After the Elevation Certificate has been completed and the insurance company has updated the premium, the engineer, insurance agent and a local builder can run through a cost-benefit analysis to determine:
a) Potential improvements that could be made to mitigate flood insurance costs;
b) How the improvements would reduce your risk exposure;
c) What the costs would be to make these improvements.
Relocating utilities above the Design Flood Elevation
Adding flood vents to the existing foundation
Elevating the house on a new flood-compliant foundation
Each property is different, so prior to planning any major building improvements, it’s a good idea to be proactive and contact a registered Professional Engineer to better understand any limitations or special building requirements.
Periodic changes to flood risk maps are inevitable, catalyzed by changes in the environment, weather patterns, and new development. Revised maps are issued by FEMA to inform property owners of changes in their community's flood zone boundaries and the risk that their property will be flooded. Knowing if your property is in a mapped flood hazard zone and at risk of being flooded are keys to protecting your investment and understanding potential limitations for making property improvements in the future.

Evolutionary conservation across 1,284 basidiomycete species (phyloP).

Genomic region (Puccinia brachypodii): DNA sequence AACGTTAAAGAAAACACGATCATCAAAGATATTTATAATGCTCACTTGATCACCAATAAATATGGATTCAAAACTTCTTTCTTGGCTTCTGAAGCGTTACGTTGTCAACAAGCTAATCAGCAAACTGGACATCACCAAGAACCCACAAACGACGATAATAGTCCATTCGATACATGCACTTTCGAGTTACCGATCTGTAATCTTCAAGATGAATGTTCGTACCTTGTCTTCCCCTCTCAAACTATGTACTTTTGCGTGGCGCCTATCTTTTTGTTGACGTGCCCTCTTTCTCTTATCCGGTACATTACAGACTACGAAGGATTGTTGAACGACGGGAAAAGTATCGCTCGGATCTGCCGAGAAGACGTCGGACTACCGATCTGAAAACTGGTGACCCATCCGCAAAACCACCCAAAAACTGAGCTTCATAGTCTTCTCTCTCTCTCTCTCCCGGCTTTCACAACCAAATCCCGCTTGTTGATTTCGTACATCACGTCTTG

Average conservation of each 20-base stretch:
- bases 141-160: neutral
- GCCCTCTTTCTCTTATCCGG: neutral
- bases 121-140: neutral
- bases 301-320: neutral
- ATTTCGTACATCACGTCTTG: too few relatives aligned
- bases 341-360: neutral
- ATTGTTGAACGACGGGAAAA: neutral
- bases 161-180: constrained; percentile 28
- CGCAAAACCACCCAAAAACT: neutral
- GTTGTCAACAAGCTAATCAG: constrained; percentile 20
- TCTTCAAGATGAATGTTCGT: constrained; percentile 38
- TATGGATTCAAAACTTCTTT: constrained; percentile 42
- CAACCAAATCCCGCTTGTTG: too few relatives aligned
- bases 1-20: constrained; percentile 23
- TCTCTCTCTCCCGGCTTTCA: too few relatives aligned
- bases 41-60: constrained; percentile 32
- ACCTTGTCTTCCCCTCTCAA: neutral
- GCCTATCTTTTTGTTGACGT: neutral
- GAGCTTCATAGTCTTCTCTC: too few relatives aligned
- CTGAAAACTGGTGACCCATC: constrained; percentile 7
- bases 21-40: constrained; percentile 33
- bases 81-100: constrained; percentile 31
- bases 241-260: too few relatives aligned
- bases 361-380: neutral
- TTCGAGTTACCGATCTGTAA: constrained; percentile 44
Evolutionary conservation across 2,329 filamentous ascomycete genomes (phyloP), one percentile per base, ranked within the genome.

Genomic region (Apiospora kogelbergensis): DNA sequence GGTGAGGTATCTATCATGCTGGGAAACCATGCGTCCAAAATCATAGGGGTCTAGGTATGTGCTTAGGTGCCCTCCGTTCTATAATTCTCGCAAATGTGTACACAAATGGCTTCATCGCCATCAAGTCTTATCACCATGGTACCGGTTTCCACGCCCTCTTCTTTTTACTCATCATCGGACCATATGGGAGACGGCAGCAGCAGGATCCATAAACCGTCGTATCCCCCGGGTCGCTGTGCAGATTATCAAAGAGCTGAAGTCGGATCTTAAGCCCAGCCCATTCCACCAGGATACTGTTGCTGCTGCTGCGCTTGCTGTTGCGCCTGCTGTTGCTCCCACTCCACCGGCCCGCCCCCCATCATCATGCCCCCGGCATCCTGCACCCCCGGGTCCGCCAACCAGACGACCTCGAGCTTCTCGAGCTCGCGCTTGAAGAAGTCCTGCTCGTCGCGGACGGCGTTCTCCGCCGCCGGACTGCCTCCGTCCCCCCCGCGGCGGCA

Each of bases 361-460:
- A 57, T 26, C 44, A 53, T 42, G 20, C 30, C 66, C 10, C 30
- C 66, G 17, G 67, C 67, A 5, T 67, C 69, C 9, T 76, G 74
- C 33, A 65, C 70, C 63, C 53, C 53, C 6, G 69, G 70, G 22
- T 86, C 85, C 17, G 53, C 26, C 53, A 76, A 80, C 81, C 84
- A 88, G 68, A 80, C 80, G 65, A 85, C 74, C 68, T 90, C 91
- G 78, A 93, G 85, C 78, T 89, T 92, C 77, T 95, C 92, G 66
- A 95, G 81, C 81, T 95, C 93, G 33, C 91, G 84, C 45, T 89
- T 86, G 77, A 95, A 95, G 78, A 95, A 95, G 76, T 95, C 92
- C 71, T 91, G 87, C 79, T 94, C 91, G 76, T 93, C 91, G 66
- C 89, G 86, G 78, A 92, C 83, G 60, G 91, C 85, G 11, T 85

This article originally appeared in At Home on Cape Cod Spring/Summer 2018.
Coastal Engineering Co., Inc. has more than 40 years of experience with flood prone properties and will help you navigate the effects of the flood map changes, obtain an Elevation Certificate, and consult on the options to potentially reduce your premiums. For more information, watch the video below, listen to this WPLM podcast or contact us!